Wexford lorry driver saved up to 50 lives as tragedy unfolded, writes Billy O’Riordan


On the night of March 6th, 1987, assistant boatswain Mark Stanley returned to his cabin after completing his duties on the car deck below. Stanley slept soundly as his ship the ‘Herald of Free Enterprise’ left its dock from the Belgian port of Zeebrugge for Dover, England.

Just ninety seconds out from port, a catastrophic event was to occur costing the lives of 193 passengers and crew. Mark Stanley, asleep in his cabin, was solely responsible for closing the bow doors before the ship left port – his negligence would cause horrific suffering for all those on board.

The ‘Herald of Free Enterprise’ was a roll-on/roll-off ferry with a crew of 80, carrying 459 passengers, 81 cars, three buses and 47 trucks.

Its route was Dover-Zeebrugge. On that fateful night, shortly after leaving port, it capsized on its port side about a kilometre from shore – luckily for the survivors near a sandbar, a short distance from much deeper waters.
In the wheelhouse, the first indicator of things going wrong was when crew members were thrown across the room.
Captain Lewry cried out, “What’s going on here?” as he was flung across deck sustaining a bad concussion because of the ship’s sudden jolt to the side.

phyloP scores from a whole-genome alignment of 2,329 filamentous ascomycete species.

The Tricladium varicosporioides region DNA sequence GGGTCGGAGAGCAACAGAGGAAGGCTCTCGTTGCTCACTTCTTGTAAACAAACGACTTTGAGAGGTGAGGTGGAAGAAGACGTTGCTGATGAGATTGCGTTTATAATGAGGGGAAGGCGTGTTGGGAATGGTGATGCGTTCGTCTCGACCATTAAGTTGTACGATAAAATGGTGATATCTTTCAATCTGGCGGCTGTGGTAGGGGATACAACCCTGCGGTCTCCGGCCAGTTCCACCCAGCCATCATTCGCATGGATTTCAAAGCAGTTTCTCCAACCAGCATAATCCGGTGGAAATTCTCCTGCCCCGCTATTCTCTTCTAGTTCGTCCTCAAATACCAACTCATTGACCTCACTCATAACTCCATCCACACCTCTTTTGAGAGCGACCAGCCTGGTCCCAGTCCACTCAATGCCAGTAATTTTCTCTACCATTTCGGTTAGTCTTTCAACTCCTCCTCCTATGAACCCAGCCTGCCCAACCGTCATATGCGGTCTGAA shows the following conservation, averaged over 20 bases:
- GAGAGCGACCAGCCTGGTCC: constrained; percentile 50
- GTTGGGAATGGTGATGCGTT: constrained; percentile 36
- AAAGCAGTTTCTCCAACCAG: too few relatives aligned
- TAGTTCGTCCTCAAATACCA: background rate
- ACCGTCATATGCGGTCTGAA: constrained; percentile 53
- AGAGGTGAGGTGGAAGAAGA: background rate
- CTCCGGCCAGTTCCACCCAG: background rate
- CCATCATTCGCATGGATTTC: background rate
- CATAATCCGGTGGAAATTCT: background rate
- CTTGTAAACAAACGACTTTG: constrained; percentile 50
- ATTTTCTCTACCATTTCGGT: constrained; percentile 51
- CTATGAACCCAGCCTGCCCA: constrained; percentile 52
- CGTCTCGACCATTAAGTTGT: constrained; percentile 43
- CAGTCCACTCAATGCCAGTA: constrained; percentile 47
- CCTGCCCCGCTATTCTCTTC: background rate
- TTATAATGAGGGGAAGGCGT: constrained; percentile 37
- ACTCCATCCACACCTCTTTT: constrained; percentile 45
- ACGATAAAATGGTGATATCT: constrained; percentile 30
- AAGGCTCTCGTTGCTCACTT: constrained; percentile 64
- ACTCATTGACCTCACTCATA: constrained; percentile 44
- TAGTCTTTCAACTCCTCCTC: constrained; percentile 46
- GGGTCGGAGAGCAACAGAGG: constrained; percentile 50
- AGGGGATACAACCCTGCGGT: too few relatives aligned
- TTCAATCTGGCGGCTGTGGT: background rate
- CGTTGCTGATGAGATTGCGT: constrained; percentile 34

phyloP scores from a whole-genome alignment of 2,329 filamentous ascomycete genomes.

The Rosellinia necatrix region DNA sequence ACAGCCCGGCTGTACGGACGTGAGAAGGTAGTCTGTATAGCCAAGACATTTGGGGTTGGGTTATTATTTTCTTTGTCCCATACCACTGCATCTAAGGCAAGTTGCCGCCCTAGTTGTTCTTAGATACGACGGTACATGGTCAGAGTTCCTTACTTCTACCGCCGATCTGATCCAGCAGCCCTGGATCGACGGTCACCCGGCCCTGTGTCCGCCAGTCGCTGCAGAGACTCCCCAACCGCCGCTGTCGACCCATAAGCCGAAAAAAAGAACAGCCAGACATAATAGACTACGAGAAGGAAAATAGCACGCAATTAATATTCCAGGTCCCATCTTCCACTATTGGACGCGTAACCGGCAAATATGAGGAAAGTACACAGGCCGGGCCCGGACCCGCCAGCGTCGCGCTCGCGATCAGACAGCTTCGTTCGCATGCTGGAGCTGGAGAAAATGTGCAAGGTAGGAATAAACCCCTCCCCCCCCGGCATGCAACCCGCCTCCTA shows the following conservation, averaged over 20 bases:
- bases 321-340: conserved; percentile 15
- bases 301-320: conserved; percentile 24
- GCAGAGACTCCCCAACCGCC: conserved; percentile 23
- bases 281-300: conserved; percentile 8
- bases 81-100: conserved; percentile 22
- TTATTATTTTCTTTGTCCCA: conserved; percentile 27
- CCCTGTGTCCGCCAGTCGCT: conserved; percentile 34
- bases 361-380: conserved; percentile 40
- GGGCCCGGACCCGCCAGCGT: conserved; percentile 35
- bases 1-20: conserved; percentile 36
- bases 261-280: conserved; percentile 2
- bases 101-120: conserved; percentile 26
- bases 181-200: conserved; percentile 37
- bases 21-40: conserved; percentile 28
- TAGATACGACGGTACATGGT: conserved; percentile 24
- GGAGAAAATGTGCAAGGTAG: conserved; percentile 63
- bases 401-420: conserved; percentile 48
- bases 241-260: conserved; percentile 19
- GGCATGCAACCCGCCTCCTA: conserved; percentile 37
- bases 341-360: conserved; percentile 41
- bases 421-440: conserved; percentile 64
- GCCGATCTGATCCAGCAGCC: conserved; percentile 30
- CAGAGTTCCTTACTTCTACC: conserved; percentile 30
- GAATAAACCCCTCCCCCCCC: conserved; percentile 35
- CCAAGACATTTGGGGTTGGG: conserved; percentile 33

Below deck in the Duty Free shop Simon Osborne described the unfolding scene: “very suddenly there was a jolt and the woman (customer) turned around, kind of stared at me and started screaming…I was standing rooted to the spot and staring, there’s a wall of water coming towards me, and I thought then, you’re gonna die. Ship’s sinking and you’re gonna die.”

Large volumes of water hurled threw the exposed bow door catching customers and crew by surprise. For diners in the lounge, truckers sleeping in their cabs, passengers in cabins and port authorities unaware of the cataclysmic events about to unfold aboard ship – the nightmare was only beginning.

Panic, screaming and shouting echoed through the ship. As the ship lay half-submerged the race for survival was only begun.

Aboard ship, one survivor later gave a harrowing description of the scene below the waterline: “The shouts and the screams and the roaring were something unbelievable.”

Continue reading in this week’s Ireland’s Own